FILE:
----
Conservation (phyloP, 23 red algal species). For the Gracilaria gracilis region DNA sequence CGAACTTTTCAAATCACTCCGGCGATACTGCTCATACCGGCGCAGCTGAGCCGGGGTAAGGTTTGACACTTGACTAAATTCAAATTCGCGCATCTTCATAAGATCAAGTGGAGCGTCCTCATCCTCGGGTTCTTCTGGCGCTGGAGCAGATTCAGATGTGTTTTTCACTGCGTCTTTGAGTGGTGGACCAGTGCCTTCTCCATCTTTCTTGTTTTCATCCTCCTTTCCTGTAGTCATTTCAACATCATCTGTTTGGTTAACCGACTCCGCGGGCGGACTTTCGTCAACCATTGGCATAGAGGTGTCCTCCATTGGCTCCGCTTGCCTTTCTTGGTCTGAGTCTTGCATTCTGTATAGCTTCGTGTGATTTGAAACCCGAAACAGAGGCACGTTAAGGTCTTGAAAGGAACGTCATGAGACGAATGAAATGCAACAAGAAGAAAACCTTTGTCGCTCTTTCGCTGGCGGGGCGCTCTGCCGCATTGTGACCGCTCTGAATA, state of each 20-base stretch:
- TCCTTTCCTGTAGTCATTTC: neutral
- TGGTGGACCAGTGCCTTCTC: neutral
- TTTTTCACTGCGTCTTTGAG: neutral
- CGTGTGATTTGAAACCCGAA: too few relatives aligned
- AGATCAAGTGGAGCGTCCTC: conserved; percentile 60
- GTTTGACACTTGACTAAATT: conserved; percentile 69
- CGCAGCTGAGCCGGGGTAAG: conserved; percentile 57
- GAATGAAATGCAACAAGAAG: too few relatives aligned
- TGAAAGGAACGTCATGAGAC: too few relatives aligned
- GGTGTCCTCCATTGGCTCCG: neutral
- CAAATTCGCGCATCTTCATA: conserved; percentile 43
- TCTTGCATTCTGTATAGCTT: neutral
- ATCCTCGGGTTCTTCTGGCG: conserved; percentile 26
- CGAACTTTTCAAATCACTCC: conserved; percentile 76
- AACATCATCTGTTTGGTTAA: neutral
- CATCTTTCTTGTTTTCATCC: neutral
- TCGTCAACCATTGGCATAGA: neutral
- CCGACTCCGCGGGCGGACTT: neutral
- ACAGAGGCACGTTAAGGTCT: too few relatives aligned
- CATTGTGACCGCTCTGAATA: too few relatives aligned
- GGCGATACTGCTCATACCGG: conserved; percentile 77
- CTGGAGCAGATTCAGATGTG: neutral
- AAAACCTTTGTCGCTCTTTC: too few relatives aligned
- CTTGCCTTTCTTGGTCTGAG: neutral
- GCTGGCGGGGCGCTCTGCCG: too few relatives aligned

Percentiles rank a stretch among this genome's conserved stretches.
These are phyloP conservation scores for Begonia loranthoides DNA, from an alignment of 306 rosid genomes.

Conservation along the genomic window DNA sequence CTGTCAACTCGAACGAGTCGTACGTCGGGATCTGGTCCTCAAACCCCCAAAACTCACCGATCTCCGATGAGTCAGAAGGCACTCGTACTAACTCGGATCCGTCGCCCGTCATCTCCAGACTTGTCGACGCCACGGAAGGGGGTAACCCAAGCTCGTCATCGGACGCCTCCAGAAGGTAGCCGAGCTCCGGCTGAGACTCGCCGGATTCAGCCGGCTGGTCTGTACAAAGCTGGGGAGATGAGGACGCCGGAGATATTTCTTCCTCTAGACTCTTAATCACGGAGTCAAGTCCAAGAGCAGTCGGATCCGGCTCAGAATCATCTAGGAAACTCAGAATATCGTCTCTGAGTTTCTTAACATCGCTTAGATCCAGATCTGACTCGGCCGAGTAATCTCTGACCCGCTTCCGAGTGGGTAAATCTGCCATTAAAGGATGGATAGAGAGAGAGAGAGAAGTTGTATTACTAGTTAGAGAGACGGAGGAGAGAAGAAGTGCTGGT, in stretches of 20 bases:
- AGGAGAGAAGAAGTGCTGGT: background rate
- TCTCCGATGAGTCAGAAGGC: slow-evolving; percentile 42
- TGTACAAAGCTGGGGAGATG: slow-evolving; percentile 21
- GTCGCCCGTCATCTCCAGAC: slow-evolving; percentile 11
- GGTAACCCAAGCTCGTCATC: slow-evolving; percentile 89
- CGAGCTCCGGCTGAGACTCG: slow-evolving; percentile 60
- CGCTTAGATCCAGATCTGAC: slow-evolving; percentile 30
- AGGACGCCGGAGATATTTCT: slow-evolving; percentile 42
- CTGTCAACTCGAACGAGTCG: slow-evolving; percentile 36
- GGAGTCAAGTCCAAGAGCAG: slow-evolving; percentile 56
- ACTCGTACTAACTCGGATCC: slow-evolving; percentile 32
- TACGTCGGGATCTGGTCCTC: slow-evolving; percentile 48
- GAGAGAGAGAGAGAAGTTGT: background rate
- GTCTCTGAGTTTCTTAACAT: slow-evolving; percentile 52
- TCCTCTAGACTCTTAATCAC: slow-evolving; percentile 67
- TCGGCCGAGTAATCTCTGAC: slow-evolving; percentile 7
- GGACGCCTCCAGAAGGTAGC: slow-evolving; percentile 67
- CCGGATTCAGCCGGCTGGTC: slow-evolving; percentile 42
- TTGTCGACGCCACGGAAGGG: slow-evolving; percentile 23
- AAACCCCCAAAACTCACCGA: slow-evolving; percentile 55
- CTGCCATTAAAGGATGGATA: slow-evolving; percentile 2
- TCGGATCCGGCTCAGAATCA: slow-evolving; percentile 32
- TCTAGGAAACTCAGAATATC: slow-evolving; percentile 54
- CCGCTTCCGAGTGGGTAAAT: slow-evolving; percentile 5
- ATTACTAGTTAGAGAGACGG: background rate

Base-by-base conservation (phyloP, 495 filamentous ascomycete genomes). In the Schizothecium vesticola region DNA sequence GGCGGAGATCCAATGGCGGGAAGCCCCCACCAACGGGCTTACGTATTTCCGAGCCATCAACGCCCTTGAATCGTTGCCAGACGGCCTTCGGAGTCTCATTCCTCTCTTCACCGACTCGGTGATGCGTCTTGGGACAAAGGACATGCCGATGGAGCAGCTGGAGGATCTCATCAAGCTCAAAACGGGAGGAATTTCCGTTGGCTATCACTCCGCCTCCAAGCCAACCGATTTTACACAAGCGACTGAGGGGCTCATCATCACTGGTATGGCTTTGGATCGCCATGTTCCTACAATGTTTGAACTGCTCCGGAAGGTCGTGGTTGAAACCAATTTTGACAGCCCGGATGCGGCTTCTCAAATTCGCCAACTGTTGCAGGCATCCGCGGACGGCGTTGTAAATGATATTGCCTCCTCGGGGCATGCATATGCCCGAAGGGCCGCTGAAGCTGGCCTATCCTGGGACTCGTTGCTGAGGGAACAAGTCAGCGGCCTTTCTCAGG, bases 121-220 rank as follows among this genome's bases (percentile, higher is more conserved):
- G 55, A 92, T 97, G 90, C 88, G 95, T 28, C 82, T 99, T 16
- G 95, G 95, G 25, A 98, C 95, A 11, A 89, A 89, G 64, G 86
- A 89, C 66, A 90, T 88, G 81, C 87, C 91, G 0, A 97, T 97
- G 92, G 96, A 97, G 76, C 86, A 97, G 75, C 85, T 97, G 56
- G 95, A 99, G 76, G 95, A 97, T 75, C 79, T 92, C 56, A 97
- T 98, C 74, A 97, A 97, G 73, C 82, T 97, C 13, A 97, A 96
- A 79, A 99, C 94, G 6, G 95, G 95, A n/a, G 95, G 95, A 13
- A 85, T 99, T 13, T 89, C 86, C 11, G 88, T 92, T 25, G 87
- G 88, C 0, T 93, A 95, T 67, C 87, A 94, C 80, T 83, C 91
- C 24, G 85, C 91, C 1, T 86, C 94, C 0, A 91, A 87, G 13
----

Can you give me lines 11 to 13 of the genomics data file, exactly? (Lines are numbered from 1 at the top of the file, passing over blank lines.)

- GGTGTCCTCCATTGGCTCCG: neutral
- CAAATTCGCGCATCTTCATA: conserved; percentile 43
- TCTTGCATTCTGTATAGCTT: neutral